In the midst of putting the final touches to the Central Hall of Mumbai’s Town Hall and Asiatic Library—the city’s oldest public building—architect Abha Narain Lambah has been selected to prepare the conservation plan and advise the Chandigarh administration on the restoration of Le Corbusier’s Capitol Complex, a UNESCO world heritage site in Chandigarh. Forty-six-year-old Lambah, who has emerged as one of India’s leading restoration architects, spent several years in Chandigarh as a young girl attending school at Carmel Convent. The city continues to have special meaning for her, even though she’s now a Mumbai resident. But it’s the project itself that truly excites her. When India was at the cusp of modernisation, iconic Swiss-French architect Charles-Édouard Jeanneret, better known as Le Corbusier, gave shape to then Prime Minister Jawaharlal Nehru’s dream for the city of Chandigarh. “When you talk of modernism as an international movement, Le Corbusier… is one of the absolute greats,” Lambah says. Since she first set up her practice, 22 years ago, her biggest challenge has been to get policy makers to protect living buildings and not just dead sites. “A bulk of my work in Mumbai has been to make the city’s art deco and Victorian buildings acceptable as heritage,” says Lambah. Last October she completed an eight-year project to restore Mumbai’s Royal Opera House, which was constructed in the Baroque style in the first decade of the 20th century. Later this month, Maharashtra chief minister Devendra Fadnavis will unveil her restoration of the Central Hall at the Asiatic Library. In its heyday, the space hosted all the civic functions of the city (as well as Bombay University), and even served as a courtroom. When it reopens—decorated with chandeliers and wooden bookcases with lion heads to match the originals—it will again serve as a town hall and public library.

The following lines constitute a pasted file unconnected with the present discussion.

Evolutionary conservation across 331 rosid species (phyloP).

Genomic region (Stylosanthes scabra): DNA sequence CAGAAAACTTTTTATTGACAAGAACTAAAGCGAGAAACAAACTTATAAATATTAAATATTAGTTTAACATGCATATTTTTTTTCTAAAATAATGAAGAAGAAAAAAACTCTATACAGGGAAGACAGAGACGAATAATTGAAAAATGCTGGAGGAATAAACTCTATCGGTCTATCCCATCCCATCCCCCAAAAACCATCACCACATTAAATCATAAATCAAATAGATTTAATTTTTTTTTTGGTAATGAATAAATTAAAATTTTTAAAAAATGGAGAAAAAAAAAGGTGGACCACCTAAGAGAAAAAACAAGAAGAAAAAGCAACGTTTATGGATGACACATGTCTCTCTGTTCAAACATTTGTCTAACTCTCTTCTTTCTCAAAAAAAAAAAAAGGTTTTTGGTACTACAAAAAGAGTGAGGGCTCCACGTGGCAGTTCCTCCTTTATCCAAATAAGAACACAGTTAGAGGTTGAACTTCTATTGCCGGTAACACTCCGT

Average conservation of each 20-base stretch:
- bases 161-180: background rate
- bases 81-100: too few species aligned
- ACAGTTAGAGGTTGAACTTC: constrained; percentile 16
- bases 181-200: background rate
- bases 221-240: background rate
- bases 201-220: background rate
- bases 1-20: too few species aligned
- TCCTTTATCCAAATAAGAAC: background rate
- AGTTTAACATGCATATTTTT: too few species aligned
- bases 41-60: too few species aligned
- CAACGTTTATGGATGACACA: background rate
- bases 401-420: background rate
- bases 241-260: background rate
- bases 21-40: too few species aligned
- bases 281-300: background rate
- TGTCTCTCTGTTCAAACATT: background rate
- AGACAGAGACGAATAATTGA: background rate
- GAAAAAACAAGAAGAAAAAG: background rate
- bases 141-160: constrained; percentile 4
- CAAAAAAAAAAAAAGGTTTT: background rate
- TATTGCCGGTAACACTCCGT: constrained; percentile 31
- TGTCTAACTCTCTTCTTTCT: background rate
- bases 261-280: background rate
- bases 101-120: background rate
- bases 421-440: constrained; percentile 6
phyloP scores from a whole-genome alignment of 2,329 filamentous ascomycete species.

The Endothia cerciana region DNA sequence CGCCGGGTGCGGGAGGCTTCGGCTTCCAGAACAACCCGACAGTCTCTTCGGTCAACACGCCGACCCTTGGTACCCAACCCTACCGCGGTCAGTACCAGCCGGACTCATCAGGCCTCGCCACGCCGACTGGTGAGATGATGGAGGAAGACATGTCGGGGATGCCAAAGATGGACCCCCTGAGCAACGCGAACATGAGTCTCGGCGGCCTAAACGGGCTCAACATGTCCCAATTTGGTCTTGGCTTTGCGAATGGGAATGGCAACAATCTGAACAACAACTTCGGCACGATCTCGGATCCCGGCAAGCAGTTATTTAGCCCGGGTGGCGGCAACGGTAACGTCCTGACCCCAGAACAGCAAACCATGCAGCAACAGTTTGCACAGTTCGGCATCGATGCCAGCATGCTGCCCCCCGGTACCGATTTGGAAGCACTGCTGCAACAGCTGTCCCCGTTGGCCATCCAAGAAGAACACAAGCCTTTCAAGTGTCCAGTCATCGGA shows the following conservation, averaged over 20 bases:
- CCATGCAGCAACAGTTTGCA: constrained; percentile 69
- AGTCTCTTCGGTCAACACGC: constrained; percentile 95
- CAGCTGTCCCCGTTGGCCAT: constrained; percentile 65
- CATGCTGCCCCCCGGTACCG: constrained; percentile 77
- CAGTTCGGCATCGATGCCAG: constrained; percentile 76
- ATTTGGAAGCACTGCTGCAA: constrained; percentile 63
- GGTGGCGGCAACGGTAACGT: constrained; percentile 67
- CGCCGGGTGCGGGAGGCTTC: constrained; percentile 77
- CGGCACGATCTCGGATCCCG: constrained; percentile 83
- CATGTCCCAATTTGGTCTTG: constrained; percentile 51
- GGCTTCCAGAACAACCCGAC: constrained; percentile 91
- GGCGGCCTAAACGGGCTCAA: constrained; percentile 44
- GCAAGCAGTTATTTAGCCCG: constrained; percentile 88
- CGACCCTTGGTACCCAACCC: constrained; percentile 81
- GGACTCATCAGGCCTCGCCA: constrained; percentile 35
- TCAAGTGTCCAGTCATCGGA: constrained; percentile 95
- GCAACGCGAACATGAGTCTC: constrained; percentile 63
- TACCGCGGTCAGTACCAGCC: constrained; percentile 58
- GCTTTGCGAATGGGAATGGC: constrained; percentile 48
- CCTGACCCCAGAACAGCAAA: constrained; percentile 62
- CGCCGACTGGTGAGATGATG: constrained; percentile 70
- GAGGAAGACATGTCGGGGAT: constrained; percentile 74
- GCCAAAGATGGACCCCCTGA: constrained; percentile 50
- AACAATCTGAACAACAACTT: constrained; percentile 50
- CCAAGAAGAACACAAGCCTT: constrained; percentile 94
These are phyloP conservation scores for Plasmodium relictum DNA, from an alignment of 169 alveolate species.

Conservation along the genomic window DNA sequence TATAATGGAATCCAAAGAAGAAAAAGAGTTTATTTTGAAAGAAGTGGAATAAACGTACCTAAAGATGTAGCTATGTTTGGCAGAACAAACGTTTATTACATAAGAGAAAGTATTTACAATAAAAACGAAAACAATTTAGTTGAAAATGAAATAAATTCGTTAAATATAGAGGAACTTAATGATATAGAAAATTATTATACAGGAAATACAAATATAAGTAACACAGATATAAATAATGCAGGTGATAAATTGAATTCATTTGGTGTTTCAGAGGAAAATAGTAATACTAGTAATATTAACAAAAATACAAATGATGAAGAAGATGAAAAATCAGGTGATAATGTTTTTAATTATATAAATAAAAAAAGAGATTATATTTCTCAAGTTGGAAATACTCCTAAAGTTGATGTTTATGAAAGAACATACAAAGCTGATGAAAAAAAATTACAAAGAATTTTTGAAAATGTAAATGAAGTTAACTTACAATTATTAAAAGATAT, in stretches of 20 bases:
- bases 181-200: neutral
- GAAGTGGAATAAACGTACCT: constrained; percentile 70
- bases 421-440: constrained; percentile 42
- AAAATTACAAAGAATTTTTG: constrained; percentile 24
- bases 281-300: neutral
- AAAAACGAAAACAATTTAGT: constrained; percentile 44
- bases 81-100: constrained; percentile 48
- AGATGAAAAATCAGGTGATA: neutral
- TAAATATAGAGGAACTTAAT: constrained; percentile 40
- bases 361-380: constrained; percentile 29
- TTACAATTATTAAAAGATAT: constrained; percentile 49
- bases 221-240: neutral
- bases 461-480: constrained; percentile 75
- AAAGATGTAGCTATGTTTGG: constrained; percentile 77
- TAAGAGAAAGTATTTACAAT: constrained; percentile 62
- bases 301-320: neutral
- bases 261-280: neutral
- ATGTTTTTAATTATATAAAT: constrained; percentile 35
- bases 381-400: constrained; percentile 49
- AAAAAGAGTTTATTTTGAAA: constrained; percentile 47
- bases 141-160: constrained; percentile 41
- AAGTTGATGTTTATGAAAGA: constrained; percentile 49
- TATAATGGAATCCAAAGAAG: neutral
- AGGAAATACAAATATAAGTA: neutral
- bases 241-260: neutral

MAHARASHTRA CHIEF MINISTER DEVENDRA FADNAVIS WILL UNVEIL LAMBAH’S RESTORATION OF THE CENTRAL HALL AT THE ASIATIC LIBRARY